Thursday, September 10, 2015

Religious Freedom Report: 09.10.15:

The main issue of discussion is, of course, Kim Davis:

Rich Juzwiak, writing for Gawker, writes the way Gawker would normally do and claims that the only reason Mike Huckabee was interested in Kim Davis was for self promotion.
  • Huckabee rushed to her side to impose his own agenda on her repugnant cause. The reason he did this is that he has spent so much time championing “traditional marriage” that when the Supreme Court ruled in favor of nationwide same-sex marriage in June, Huckabee watched one of his most prominent platforms disintegrate under his feet. He watched his relevance dry up on the spot. That must be terrifying for a presidential hopeful and famewhore like Huckabee.

  •  CNN's Alisyn Camerota asked Huckabee about Charee Stanley, a flight attendant for ExpressJet who was suspended for refusing to serve alcohol. She said it violated her religious beliefs. "Historically we have made accommodations for people with religious convictions," Huckabee said when asked if he Stanley has the right to refuse to serve alcohol.
    "You've seen it in Michigan where they spent $25,000 providing foot baths for Muslims students," he said, adding that the U.S. gave prayer mats to prisoners at the Guantanamo Bay prison.
Alan Wolfe (Politico) makes an important observation when he notes:
  •  Rights, for one thing, while offering protection against an intrusive state, cannot be enforced without the help of the state. 
And we have seen clearly that there is no such thing as equal rights for everyone in the US even though some claim there are. The one that has the state backing will be more equal then any of the others.

Georgia is pushing for a Religious Freedom act. So far most of these so-called Religious Freedom Acts get neutered to the point "why even bother" by the time they are passed. 

  • “The law worked the way it was designed to work,” state Sen. Josh McKoon, R -Columbus said. “We're not going to say your religious freedom trumps your duty as an elected official to follow the law.”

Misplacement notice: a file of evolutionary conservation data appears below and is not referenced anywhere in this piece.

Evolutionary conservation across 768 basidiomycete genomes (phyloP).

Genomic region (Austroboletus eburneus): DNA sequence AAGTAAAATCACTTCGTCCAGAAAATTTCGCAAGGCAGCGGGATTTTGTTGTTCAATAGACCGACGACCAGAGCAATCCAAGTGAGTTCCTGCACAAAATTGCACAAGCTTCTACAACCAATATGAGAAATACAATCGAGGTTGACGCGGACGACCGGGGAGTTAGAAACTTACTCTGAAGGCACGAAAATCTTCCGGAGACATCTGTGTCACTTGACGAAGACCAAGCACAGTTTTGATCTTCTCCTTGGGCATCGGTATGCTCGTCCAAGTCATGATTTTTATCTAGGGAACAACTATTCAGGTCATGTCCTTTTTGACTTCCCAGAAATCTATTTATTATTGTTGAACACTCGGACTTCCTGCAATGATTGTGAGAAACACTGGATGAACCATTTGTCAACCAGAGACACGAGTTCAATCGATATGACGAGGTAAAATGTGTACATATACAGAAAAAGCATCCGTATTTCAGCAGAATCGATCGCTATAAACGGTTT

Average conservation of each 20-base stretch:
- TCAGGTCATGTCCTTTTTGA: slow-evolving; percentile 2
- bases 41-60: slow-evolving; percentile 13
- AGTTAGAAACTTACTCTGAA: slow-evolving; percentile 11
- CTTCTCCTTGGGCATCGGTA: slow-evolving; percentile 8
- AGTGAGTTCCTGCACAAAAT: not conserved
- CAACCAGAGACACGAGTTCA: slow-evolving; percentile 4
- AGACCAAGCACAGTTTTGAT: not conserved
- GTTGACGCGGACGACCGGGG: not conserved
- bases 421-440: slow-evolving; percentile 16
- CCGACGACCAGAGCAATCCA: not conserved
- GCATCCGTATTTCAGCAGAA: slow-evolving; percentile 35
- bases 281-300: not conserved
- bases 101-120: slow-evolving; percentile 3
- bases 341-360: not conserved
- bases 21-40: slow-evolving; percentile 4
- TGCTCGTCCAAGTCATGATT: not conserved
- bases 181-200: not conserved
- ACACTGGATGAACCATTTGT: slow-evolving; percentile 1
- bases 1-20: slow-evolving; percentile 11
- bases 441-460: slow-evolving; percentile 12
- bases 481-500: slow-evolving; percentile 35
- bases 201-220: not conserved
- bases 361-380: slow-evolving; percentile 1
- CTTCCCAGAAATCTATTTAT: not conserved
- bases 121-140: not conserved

Worked? The way it was designed?

The Miami Herald, in an editorial, gave a kudos remark about Lindsey Graham:
  • Sen. Lindsey Graham, R-S.C., hit the nail on the head: “I support traditional marriage, but she’s accepted a job where she has to apply the law to everyone. And that’s her choice,” he said.
But Graham is a rather unpopular Republican. Even worse as a presidential candidate. So there's hardly much fortifying an issue by using him as an example.

Gun-rights group Florida Carry sued Florida State University president John Thrasher for banning students from bringing firearms to this weekend’s home football game against the University of South Florida. In what, so far, has got to be one of the most ridiculous arguments against guns, PalmBeach columnist Frank Cerabino writes:
  •  Thrasher could cite his own deeply held Christian convictions to say that to allow guns on campus would require him to turn his back on his God, who made “Thou shalt not kill” one of the 10 Commandments.Jesus never instructed his disciples to “Standeth thy groundeth and smite thine enemies with lethal force, my children.”
    No, instead, Jesus spoke against people thinking they have the right to kill other people, even those who did them wrong.

That may be a good argument for Bible control when it is clearly unsafe to keep it in the hands of liberals who might use it against people who they think are doing them wrong.